Mid performance of Peter Gill’s new play Versailles, I started thinking of the text and how it must look on the page. It was in one of the numerous, lengthy, cavernous monologues when the actor was pushing forward reams of sentences and words, in the presence of other people (fellow actors and the audience) who were trying to concentrate on their meaning.
This might give the impression of an avant guard play but Versailles is as old fashioned as it gets. The setting is the end of WWI, in the drawing room of an upper class family that is not as well off as it used to be. Some men have come back from the war, some never will. The treaty of Versailles is being negotiated. From there we move to the back rooms of power and then back to the drawing room. Relationships are sketched but the play hardly ever focuses on them. Instead we get essay after essay, and history lesson after history lesson. Lovers’ last encounters are weighted down by lectures on class, money, self-determination, reparation. It’s like being cornered by an earnest, not entirely sober, fervent activist at a party: you agree with most of what he/she says and some of it is a bit witty but mostly your eyes glaze over.
Occasionally interesting things happen: a look, a touch, a thought. But the play quickly moves away from them, revisiting indulgent ideas. At one point someone says: “There is no flesh. Implications, other than your own, are left out”. It’s hard not to agree with that.
In this context the actors bring the characters to life with admirable depth and warmth. Gwilym Lee, who has a young Benedict Cumberbatch look about him, combines diffidence, determination and a subtly touching quality. Tom Hughes, in the past a detached cold presence, has a feverish aura, both unsettling and easy to engage with. Barbara Flynn, without being sad or morbid, manages to make every crease of her mouth a celebration of grief. Helen Bradbury’s performance is a striking combination of beauty, pragmatism and idealism. Josh O’Connor possesses generosity of spirit as if it is a superpower, ordinary and extraordinary in equal measures.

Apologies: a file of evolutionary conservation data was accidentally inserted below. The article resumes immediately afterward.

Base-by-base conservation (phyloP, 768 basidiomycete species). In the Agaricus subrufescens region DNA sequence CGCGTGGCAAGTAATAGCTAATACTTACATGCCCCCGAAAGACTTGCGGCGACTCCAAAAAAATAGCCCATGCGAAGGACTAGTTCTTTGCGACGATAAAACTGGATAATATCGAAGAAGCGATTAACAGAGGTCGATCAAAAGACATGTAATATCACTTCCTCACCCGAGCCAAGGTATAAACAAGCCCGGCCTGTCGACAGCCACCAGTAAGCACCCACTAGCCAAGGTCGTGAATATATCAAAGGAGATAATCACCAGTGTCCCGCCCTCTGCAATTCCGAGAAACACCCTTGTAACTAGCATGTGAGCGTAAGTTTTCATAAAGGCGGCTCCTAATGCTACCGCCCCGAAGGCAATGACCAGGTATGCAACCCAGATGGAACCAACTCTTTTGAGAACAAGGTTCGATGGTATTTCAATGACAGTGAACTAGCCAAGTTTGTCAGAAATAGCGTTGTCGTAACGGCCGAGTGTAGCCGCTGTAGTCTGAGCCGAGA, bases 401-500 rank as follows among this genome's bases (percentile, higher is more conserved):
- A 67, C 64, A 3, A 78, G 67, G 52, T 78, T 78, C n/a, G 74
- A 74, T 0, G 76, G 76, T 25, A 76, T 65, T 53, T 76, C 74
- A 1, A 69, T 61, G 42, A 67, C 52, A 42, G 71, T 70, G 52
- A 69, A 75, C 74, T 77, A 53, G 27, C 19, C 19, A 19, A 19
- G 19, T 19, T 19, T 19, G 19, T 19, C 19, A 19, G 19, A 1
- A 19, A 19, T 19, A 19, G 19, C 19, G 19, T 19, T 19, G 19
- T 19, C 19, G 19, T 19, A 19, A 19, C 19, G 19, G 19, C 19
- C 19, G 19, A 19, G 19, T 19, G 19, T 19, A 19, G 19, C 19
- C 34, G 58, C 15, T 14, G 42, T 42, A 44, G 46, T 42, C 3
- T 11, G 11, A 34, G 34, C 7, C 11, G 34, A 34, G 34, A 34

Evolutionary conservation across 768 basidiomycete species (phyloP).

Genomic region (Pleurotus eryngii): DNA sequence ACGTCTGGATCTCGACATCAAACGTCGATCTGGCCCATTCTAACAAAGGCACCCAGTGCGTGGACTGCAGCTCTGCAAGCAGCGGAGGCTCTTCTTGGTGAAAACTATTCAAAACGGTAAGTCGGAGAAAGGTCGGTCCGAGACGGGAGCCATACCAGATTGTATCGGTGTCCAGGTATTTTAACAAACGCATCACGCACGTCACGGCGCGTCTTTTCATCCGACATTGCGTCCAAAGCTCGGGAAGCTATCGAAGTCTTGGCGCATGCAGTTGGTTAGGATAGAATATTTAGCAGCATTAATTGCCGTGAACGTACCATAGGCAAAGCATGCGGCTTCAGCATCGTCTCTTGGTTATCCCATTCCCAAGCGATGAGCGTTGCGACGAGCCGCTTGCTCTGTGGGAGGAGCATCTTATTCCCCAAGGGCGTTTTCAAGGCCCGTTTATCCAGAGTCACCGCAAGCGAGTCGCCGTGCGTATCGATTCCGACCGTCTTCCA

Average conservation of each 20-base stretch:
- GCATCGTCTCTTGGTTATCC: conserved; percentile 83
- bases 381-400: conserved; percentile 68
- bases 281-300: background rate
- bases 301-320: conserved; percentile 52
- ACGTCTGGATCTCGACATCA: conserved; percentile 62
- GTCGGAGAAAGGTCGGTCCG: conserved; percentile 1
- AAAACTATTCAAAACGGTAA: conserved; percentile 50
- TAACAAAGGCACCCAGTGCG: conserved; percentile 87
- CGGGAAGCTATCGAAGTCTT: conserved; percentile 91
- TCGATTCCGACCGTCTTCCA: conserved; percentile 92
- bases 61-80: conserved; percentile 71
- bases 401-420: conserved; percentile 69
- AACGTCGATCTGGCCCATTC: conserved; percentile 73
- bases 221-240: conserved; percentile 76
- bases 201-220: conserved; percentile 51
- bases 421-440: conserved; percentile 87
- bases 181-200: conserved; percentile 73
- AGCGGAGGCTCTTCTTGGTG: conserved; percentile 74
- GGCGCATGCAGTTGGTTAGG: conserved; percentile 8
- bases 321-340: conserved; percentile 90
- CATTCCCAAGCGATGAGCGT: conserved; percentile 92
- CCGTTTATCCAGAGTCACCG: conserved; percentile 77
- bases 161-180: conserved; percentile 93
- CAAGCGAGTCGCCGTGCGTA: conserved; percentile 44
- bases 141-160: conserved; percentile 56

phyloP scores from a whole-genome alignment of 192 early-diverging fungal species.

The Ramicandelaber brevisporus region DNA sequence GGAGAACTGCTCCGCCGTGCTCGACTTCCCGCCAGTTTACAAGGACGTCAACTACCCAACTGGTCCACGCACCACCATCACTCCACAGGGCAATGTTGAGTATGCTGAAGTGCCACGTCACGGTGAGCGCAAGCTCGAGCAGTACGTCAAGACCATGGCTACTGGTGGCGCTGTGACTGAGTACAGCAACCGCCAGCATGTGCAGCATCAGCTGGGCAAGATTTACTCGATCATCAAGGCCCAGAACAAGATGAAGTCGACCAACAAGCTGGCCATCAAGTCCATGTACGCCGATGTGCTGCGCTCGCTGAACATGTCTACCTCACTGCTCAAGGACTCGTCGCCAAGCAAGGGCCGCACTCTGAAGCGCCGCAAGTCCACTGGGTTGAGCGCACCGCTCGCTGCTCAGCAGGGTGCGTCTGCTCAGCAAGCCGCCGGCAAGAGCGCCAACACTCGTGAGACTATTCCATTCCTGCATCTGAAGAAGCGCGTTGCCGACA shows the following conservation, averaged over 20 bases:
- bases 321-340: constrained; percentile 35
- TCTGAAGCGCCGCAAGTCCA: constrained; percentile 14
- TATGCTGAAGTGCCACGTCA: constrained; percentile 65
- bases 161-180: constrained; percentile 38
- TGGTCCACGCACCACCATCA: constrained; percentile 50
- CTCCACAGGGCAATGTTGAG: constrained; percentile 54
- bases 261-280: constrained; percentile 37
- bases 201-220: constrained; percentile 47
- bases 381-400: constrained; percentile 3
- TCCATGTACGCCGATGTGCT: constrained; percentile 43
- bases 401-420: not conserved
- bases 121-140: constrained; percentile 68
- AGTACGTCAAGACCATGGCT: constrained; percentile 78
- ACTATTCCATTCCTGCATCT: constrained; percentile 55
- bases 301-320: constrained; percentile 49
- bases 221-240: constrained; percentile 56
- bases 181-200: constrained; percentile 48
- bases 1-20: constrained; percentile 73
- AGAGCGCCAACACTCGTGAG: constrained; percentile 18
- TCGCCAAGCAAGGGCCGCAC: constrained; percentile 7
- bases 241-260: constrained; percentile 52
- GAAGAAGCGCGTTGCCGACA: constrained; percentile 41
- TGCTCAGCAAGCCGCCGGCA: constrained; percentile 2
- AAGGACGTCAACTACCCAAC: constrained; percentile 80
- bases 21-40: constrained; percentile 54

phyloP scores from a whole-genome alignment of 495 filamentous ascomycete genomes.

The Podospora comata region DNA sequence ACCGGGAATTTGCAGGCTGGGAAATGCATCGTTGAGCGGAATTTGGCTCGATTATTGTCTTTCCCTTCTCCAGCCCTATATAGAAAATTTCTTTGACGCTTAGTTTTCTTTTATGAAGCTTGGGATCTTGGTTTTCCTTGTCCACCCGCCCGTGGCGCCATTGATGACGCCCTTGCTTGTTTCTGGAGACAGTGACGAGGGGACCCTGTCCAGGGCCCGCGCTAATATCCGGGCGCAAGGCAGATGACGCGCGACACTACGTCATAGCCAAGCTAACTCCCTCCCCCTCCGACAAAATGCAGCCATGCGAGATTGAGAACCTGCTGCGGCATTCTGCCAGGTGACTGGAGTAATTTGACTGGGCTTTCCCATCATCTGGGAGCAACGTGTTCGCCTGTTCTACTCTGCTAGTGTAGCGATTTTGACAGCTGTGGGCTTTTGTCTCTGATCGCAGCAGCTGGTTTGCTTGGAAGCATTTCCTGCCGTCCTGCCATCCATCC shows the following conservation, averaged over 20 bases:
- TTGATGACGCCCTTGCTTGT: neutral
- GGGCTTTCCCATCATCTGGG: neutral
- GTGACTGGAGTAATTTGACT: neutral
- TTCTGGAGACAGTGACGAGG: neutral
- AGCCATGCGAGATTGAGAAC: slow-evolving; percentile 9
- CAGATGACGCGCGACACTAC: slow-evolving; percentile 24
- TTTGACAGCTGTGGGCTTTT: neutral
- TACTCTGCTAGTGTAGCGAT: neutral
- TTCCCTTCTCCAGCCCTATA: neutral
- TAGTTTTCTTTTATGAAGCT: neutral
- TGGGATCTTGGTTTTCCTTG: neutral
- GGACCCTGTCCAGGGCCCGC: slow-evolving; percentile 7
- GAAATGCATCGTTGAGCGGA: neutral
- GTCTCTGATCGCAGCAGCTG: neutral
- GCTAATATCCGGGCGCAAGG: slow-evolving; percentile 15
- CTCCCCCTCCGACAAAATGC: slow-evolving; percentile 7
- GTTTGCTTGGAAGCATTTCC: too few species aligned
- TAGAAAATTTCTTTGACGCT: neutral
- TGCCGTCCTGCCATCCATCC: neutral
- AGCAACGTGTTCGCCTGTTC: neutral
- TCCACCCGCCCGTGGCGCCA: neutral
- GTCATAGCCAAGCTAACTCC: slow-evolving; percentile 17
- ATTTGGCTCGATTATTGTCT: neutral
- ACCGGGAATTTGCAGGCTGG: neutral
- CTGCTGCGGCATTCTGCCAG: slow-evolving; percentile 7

Set and costumes are beautifully detailed while at the same time carrying the heavy musk of death. In this setting, I would be happy to watch the actors going about everyday tasks: cleaning the table, lighting a cigarette. Instead, we get heavyhanded speeches.
I felt let down by the wealth of material and talent shortchanged. There is a better, simpler play in that text, where relationships are allowed to breathe and ideas demand flesh and blood.
The Hamlet Challenge: The play has echoes of Hamlet, with ghosts spurring the living into action. At some point, fiction is discussed as propaganda of the middle classes: someone contemplates how aristocrats – with their ” matter of fact, stoic attitude” towards hardship – are “the least like Hamlet”. It could have been funny. It should have been funny. But somehow the irony falls flat among the noise of heavy ideas.